Based on the reduced acid resistance of the L. monocytogenes sigB mutant, we hypothesized that ςB might play a role in L. monocytogenes virulence. Specifically, we speculated that ςB may protect the organism from the acid stress encountered during stomach passage (~2 hours at pH 2 to 3), which may enhance its survival and passage into the intestinal tract, the site of systemic invasion. Therefore, we evaluated the effects of loss of L. monocytogenes ςB function in mouse models of listeriosis.

Spreading of an L. monocytogenes sigB mutant to the liver 2 or 4 days after intragastric or intraperitoneal inoculation was only minimally impaired in comparison with that of its isogenic parent. The sigB mutant was recovered at slightly lower levels from livers 4 days after intragastric inoculation and 2 days after intraperitoneal inoculation (P = 0.027 and 0.029, respectively). These findings suggest that loss of ςB function has only minimal effects on the early spread of L. monocytogenes in this mouse virulence assay. Our findings contrast with results obtained with the gram-negative enteric pathogen S. typhimurium, in which the general stress ς factor RpoS (38) is essential for full virulence (21, 55). While our results with the mouse model appear to rule out a significant contribution of L. monocytogenes ςB to intracellular survival and spread, they do not rule out a contribution to the infection process. For example, it is possible that direct intragastric inoculation alters the stomach passage time normally encountered by ingested materials. If this proves to be the case, then our results do not rule out a direct contribution of ςB to pathogenesis in food-borne infections. Furthermore, the experiments that we report do not fully address the role of L. monocytogenes ςB in surviving environmental stress. Because loss of ςB function leads to decreased resistance to acid stress, we consider it likely that loss of ςB function will also lead to decreased resistance to other environmental stresses. Such environmental stress resistance may contribute to survival in foods and therefore indirectly to pathogenicity.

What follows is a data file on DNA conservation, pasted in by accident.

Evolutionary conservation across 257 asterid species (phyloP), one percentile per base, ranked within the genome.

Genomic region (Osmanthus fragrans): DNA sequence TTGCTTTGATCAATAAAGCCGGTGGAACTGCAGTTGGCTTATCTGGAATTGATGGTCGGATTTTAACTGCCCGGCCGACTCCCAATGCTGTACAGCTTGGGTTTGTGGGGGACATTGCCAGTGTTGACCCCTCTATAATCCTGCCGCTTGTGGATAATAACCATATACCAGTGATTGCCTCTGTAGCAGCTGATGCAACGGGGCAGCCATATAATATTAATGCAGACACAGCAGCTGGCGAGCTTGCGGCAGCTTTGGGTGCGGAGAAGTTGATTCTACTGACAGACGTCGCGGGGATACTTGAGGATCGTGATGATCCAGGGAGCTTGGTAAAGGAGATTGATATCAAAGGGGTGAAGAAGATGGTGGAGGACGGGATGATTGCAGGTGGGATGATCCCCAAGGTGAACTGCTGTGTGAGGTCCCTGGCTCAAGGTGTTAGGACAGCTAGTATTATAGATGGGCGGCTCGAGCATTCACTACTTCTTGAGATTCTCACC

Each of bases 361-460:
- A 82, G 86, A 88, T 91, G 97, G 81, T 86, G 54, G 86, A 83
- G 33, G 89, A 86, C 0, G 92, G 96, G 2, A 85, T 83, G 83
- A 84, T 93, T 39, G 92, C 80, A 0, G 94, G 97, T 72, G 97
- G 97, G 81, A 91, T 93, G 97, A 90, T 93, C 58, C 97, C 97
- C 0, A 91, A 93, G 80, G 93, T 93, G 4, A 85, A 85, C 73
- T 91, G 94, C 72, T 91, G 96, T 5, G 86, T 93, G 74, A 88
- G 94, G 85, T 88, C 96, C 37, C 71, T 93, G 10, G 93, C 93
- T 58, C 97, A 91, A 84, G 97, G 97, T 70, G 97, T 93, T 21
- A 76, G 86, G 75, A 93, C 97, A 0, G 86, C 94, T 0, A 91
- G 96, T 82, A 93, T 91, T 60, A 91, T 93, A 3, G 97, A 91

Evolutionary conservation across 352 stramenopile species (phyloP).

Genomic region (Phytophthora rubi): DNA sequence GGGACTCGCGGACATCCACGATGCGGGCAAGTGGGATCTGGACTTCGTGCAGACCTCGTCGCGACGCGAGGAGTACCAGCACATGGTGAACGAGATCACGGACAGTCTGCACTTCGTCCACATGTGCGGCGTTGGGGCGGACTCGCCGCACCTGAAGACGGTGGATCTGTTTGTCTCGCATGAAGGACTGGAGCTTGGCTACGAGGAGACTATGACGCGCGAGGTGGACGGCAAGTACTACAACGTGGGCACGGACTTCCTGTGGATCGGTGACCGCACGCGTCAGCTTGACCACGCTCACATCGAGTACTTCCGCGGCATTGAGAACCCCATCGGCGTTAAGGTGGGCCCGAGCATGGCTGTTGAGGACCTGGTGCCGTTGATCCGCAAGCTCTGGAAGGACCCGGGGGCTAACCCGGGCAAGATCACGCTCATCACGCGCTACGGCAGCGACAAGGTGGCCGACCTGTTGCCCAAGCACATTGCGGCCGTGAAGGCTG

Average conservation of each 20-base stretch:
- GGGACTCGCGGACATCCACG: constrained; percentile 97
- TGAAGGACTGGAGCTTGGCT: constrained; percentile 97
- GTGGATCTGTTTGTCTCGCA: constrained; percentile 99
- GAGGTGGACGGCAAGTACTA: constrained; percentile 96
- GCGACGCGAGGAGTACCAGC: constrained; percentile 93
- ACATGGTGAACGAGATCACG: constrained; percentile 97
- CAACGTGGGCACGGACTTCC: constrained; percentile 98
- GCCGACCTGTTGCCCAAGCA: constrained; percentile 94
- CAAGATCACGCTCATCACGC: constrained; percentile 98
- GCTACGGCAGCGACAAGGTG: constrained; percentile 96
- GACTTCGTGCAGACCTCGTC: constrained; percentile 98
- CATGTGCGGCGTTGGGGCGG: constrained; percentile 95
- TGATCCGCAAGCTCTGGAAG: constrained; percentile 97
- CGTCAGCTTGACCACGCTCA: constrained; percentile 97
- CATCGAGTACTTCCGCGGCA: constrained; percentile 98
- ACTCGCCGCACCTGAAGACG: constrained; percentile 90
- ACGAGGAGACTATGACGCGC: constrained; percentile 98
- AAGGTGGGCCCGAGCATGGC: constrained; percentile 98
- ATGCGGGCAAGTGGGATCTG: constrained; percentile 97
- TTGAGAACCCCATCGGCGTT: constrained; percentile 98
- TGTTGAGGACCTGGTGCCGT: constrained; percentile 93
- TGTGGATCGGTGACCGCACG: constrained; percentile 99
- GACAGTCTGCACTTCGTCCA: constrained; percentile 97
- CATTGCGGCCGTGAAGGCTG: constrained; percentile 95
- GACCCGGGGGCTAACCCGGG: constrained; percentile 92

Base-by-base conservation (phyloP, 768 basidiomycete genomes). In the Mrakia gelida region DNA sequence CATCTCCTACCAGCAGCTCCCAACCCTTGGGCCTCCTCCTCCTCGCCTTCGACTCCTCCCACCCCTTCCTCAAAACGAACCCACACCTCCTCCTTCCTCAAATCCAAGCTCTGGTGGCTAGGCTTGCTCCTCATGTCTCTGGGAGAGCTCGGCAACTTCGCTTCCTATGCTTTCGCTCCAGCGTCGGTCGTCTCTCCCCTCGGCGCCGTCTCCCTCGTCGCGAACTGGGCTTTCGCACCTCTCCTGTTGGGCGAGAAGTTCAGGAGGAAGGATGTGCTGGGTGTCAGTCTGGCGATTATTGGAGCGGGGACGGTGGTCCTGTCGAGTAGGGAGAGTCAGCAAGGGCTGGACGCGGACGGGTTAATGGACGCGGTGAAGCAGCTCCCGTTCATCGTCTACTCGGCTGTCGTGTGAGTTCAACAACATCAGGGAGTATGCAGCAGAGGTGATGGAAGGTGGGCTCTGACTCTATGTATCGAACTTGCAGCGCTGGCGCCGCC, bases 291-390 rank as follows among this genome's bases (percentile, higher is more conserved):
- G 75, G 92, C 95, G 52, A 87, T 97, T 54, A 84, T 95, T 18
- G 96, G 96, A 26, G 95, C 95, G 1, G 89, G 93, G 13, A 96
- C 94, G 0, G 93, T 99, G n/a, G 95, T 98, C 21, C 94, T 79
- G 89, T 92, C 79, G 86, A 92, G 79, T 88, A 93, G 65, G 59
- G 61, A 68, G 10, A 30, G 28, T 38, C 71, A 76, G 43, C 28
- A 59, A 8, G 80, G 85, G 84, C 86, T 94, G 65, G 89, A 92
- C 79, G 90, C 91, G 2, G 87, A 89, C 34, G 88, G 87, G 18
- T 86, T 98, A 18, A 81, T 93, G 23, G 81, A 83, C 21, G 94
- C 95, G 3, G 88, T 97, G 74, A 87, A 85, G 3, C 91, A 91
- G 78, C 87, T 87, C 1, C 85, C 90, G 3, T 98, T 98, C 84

We thank B. Miller for helpful discussions and assistance with primer design, D. Portnoy for providing plasmid pKSV7, and S. Dineen for help with the mouse virulence studies.